Review Summary: Timbaland, eat your heart out...
Back before there was fame, success and rappers, there was music. Music, in some senses, could be appreciated as a form of art, expressing emotions, certain styles and unending imagination. This was respectively divided into many genres. One of those was New Age, which in modern talk equals monks, MC boards and synthetic guitars. Amongst the laughable concept, one act presented it as a serious form of art. That was Michael Cretu, a composer who knew his genre and stuck to it... often. While he spawned on of the greatest New Age albums in history, his work went on as experimental electronica, to world and a variety of genres. Cretu has created pop, ambient, rock, techno, chant and many other standing genres. Now, its hip-hop's turn. Seven Lives, Many Faces
is a mix of stylish hip-hop beats over haunting violin pieces. The combination seems awkward, but it doesn't fail to impress. M.C. has taken word from the mainstream to create much more diverse production work, including attempting to rival Timbaland's drum rhythm technique. All of it seems far-fetched, but still manages to keep its professionalism.
Seven Lives, Many Faces
is a huge step away from Cretu's faithful techno-chant music. Like I said before, the hip-hop beats play a key element to the album's formula. Seven Lives
is the album song, an impressive combination of click-beatboxing over epic violin work. Andru Donalds has stuck around again, and frankly his vocals are now as annoying as ever. But he is surprisingly blended into the song, creating an "epic apocalyptic" feel instead of stuffing it up like he always does. Touchness
features world-renowned violinist Hilary Hahn, with an intro so perfect it could've been used in a Godfather movie. The beat falls short of the mark, but is very deep and relaxing. Deja Vu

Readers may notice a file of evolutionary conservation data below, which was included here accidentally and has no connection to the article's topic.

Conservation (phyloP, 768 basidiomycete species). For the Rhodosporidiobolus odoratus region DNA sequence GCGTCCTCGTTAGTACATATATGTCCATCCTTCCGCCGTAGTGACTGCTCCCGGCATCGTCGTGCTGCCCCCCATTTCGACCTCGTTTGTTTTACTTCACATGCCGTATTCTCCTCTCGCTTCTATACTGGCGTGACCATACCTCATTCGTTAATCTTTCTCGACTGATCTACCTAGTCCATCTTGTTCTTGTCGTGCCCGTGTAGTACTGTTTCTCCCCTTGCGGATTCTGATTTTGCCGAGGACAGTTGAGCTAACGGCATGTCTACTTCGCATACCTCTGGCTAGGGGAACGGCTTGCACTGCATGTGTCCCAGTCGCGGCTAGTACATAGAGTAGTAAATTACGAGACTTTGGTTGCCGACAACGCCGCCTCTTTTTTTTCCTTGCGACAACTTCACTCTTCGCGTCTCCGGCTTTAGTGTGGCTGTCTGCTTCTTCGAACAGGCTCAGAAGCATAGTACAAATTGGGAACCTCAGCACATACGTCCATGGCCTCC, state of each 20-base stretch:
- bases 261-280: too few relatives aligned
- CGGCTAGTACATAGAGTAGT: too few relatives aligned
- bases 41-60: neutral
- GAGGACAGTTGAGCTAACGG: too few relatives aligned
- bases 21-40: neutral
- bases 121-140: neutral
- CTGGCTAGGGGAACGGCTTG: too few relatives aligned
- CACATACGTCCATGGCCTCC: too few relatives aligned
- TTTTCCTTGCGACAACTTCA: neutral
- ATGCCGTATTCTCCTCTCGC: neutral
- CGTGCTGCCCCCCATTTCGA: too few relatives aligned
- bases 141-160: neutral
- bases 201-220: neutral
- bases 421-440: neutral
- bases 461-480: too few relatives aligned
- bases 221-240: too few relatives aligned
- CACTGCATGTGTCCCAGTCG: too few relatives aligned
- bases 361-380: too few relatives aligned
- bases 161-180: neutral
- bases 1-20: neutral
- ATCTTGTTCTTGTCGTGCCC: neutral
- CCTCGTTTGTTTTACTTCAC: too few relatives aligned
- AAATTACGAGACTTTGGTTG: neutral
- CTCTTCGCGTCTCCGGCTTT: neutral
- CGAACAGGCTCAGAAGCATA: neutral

is a completely sample-driven track, with ambient pieces taken from Enigma's third album. The structure is basic at heart, and like Enigma's past work, focused on meditation. The album runs well until now, but not to say its perfect...
Apart from the stunning production, Seven Lives, Many Faces
falls victim to repetition. A lot of the music sounds exactly the same as the past songs, only with a booming new beat. Call it a remix, if you wish, rather than a seventh studio album. Cretu's lovely wife presents the orgasmic vocals, like always. Except this time, she's much older and sounds held back.
And then there's Andru Donalds.
His voice is ultimately boring, repetitive and irritating. Distorted Love
is a terrible example of it. The beat is flat-lined to one tone, and the lyrics are god-awful. Any song with the line "touch me, I'll be your daddy" is, put in modern terms, utterly repulsive. Now we know why everyone hates rap music so much. Luckily, Andru doesn't play a very big part in the album and we can all recall the originality again.
I cannot say Enigma has matured, rather longed for childhood memories. Also, this leaves room for much debate as Cretu's past work has been serious on subject. Seven Lives, Many Faces
is playful at heart, and not enough to stun first-listeners. I was surprised by the change in direction, and was pleased, but just killed the authenticity in the entire purpose of Enigma. I would recommend this to only the fans. Newcomers might feel disgusted, as it lacks some form of entertainment. Nonetheless, Seven Lives, Many Faces
is a good album.